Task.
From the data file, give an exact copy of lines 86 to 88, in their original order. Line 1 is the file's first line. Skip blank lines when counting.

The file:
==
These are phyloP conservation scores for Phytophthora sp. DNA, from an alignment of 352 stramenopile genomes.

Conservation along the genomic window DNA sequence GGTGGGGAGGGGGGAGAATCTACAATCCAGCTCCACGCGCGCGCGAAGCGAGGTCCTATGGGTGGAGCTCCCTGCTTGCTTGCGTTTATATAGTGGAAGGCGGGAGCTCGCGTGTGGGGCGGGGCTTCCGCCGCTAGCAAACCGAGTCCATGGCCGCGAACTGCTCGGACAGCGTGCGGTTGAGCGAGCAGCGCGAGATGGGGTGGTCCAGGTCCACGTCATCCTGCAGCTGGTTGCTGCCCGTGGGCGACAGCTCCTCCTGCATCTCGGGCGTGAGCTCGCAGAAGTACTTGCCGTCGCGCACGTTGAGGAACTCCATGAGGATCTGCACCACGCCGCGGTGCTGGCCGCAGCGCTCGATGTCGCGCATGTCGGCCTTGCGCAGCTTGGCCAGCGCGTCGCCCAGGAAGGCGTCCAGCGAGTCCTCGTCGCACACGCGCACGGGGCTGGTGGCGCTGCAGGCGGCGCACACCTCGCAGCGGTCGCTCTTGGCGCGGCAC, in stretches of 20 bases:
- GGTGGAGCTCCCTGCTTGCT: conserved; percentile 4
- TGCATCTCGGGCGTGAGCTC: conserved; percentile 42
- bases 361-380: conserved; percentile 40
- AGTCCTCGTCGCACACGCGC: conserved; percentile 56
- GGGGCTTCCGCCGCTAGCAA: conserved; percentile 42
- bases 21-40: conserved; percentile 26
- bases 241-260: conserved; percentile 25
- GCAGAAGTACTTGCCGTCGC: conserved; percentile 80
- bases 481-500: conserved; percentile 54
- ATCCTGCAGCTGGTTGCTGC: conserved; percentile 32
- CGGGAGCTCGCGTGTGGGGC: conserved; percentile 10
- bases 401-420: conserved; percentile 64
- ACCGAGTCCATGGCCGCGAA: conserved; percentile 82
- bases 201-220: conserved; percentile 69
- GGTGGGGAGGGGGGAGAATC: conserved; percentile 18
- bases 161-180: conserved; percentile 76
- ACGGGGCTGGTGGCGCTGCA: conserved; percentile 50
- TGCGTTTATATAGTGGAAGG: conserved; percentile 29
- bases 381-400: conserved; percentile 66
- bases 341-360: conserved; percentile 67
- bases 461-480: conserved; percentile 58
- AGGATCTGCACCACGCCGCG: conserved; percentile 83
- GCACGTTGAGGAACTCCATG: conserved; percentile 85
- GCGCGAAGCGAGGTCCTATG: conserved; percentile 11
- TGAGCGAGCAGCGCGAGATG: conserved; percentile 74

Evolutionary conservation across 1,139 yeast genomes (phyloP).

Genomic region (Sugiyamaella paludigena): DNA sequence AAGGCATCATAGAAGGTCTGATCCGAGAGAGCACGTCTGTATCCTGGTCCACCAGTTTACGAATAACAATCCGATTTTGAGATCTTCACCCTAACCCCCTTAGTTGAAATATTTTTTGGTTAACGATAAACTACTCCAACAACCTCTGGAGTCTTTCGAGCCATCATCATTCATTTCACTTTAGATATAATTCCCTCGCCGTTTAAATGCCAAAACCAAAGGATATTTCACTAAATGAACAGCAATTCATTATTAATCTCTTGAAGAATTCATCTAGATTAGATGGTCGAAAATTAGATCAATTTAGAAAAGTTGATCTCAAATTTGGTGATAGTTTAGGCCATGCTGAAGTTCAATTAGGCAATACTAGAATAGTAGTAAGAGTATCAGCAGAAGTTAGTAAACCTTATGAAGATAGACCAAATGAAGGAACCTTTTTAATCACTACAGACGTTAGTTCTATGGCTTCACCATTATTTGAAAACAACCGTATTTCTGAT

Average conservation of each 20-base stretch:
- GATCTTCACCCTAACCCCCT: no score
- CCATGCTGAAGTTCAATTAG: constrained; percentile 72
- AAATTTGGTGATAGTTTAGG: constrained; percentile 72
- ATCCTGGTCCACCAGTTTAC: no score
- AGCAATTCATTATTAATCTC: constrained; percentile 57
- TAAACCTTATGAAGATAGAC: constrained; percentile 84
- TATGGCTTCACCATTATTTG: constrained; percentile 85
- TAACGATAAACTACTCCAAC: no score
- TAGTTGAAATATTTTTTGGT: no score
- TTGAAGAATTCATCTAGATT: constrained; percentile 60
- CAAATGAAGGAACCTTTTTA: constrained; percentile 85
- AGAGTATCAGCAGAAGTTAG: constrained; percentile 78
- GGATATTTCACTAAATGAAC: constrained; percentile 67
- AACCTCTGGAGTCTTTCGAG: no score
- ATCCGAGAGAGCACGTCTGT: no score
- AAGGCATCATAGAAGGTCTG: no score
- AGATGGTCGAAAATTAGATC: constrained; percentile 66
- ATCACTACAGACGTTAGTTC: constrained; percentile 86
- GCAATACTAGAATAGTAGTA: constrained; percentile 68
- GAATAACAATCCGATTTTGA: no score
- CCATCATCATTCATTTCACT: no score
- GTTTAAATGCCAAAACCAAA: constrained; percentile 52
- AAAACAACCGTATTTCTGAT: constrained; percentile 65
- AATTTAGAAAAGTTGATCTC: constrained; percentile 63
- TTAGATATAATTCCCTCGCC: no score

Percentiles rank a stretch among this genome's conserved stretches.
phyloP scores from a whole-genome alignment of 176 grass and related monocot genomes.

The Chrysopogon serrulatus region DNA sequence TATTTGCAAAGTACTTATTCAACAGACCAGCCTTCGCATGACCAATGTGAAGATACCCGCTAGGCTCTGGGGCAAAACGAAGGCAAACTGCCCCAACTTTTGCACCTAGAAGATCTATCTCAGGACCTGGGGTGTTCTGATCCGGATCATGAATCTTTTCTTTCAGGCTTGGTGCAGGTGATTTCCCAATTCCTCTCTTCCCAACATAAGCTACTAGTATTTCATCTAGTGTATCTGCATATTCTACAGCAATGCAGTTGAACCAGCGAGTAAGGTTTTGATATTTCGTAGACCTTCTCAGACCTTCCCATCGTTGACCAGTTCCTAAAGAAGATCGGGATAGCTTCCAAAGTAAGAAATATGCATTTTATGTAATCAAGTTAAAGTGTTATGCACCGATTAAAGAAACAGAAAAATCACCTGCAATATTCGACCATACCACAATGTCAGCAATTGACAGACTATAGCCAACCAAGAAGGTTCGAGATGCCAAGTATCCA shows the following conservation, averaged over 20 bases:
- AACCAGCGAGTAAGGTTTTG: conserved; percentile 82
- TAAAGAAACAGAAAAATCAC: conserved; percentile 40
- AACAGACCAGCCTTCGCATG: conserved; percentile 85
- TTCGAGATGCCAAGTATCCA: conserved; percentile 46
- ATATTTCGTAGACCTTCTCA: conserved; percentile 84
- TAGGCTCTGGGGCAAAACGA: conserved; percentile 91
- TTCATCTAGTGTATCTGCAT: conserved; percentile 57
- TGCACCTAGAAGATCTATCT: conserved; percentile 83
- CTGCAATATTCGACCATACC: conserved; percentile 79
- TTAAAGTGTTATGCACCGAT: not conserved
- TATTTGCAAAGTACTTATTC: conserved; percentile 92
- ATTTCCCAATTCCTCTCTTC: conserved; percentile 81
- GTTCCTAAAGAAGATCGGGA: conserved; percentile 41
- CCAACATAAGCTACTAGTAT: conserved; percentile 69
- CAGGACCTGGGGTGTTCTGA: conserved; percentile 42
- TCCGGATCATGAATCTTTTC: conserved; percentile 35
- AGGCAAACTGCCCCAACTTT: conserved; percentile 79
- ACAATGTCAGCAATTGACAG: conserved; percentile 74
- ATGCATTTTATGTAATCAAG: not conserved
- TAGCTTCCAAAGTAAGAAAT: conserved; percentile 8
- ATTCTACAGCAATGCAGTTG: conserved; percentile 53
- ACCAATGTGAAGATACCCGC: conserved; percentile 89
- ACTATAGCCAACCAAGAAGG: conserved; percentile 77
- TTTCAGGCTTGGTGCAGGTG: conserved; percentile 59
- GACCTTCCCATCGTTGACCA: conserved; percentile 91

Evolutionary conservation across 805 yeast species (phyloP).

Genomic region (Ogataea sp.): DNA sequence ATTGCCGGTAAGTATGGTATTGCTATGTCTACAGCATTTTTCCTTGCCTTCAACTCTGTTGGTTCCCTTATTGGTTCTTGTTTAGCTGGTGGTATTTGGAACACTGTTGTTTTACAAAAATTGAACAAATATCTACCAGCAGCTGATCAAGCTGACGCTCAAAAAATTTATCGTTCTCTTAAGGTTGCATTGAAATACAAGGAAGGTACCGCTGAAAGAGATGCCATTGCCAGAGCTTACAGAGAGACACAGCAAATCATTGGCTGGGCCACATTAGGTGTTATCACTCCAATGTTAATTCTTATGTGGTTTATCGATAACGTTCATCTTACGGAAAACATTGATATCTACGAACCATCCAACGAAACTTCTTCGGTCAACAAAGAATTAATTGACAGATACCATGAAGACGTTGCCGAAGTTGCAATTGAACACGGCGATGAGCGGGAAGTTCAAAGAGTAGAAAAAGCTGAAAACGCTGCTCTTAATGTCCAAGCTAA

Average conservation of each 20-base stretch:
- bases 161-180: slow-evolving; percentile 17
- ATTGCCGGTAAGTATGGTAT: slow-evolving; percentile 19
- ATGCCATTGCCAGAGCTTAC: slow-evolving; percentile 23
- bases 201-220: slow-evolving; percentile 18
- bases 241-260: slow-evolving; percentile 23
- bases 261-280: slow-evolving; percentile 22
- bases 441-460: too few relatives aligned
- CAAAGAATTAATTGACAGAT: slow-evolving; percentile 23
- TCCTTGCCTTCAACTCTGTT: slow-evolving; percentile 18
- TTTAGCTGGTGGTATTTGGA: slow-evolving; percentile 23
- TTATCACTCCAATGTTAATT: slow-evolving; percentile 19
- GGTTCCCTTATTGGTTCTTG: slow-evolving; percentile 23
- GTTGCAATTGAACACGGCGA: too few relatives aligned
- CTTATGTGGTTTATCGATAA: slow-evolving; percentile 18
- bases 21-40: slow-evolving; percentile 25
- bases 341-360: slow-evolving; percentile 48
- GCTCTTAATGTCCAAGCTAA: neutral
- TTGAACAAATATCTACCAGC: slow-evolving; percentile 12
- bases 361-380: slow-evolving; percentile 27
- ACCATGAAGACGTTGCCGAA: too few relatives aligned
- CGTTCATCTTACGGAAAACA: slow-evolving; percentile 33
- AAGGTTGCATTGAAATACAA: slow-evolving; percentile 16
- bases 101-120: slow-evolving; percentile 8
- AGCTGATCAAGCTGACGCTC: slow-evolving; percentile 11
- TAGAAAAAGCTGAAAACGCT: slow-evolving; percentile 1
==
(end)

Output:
Average conservation of each 20-base stretch:
- bases 161-180: slow-evolving; percentile 17
- ATTGCCGGTAAGTATGGTAT: slow-evolving; percentile 19